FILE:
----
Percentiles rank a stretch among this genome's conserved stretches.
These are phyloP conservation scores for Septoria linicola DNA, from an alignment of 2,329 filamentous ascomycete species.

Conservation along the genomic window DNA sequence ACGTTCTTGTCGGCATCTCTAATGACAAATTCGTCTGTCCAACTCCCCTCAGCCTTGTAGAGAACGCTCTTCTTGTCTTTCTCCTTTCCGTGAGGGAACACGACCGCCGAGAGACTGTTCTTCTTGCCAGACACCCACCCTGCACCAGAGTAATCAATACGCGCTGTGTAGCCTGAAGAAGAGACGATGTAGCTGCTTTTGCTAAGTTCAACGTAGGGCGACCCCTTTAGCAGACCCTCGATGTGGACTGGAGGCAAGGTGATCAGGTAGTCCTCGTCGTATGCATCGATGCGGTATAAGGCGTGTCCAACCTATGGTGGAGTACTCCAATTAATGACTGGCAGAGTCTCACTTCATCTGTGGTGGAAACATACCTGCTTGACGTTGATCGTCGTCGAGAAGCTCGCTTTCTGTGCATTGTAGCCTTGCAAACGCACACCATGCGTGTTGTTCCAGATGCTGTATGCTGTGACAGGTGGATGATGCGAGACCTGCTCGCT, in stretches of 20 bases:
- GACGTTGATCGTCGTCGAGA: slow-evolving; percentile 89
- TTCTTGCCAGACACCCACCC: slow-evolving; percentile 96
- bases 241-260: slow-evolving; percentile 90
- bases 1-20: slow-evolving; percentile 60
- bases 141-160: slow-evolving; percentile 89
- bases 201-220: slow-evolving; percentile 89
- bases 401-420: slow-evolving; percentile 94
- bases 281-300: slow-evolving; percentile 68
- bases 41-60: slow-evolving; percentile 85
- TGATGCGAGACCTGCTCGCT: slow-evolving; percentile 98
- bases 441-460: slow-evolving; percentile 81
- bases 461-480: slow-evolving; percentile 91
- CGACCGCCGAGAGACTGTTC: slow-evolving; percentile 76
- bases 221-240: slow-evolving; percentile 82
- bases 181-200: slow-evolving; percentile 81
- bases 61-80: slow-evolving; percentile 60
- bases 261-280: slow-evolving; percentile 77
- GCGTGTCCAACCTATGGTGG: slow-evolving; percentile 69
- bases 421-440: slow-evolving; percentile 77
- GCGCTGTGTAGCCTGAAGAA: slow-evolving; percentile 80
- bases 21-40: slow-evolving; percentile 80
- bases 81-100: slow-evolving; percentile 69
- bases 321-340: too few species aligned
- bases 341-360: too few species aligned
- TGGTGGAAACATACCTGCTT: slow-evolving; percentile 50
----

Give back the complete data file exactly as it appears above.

Percentiles rank a stretch among this genome's conserved stretches.
These are phyloP conservation scores for Septoria linicola DNA, from an alignment of 2,329 filamentous ascomycete species.

Conservation along the genomic window DNA sequence ACGTTCTTGTCGGCATCTCTAATGACAAATTCGTCTGTCCAACTCCCCTCAGCCTTGTAGAGAACGCTCTTCTTGTCTTTCTCCTTTCCGTGAGGGAACACGACCGCCGAGAGACTGTTCTTCTTGCCAGACACCCACCCTGCACCAGAGTAATCAATACGCGCTGTGTAGCCTGAAGAAGAGACGATGTAGCTGCTTTTGCTAAGTTCAACGTAGGGCGACCCCTTTAGCAGACCCTCGATGTGGACTGGAGGCAAGGTGATCAGGTAGTCCTCGTCGTATGCATCGATGCGGTATAAGGCGTGTCCAACCTATGGTGGAGTACTCCAATTAATGACTGGCAGAGTCTCACTTCATCTGTGGTGGAAACATACCTGCTTGACGTTGATCGTCGTCGAGAAGCTCGCTTTCTGTGCATTGTAGCCTTGCAAACGCACACCATGCGTGTTGTTCCAGATGCTGTATGCTGTGACAGGTGGATGATGCGAGACCTGCTCGCT, in stretches of 20 bases:
- GACGTTGATCGTCGTCGAGA: slow-evolving; percentile 89
- TTCTTGCCAGACACCCACCC: slow-evolving; percentile 96
- bases 241-260: slow-evolving; percentile 90
- bases 1-20: slow-evolving; percentile 60
- bases 141-160: slow-evolving; percentile 89
- bases 201-220: slow-evolving; percentile 89
- bases 401-420: slow-evolving; percentile 94
- bases 281-300: slow-evolving; percentile 68
- bases 41-60: slow-evolving; percentile 85
- TGATGCGAGACCTGCTCGCT: slow-evolving; percentile 98
- bases 441-460: slow-evolving; percentile 81
- bases 461-480: slow-evolving; percentile 91
- CGACCGCCGAGAGACTGTTC: slow-evolving; percentile 76
- bases 221-240: slow-evolving; percentile 82
- bases 181-200: slow-evolving; percentile 81
- bases 61-80: slow-evolving; percentile 60
- bases 261-280: slow-evolving; percentile 77
- GCGTGTCCAACCTATGGTGG: slow-evolving; percentile 69
- bases 421-440: slow-evolving; percentile 77
- GCGCTGTGTAGCCTGAAGAA: slow-evolving; percentile 80
- bases 21-40: slow-evolving; percentile 80
- bases 81-100: slow-evolving; percentile 69
- bases 321-340: too few species aligned
- bases 341-360: too few species aligned
- TGGTGGAAACATACCTGCTT: slow-evolving; percentile 50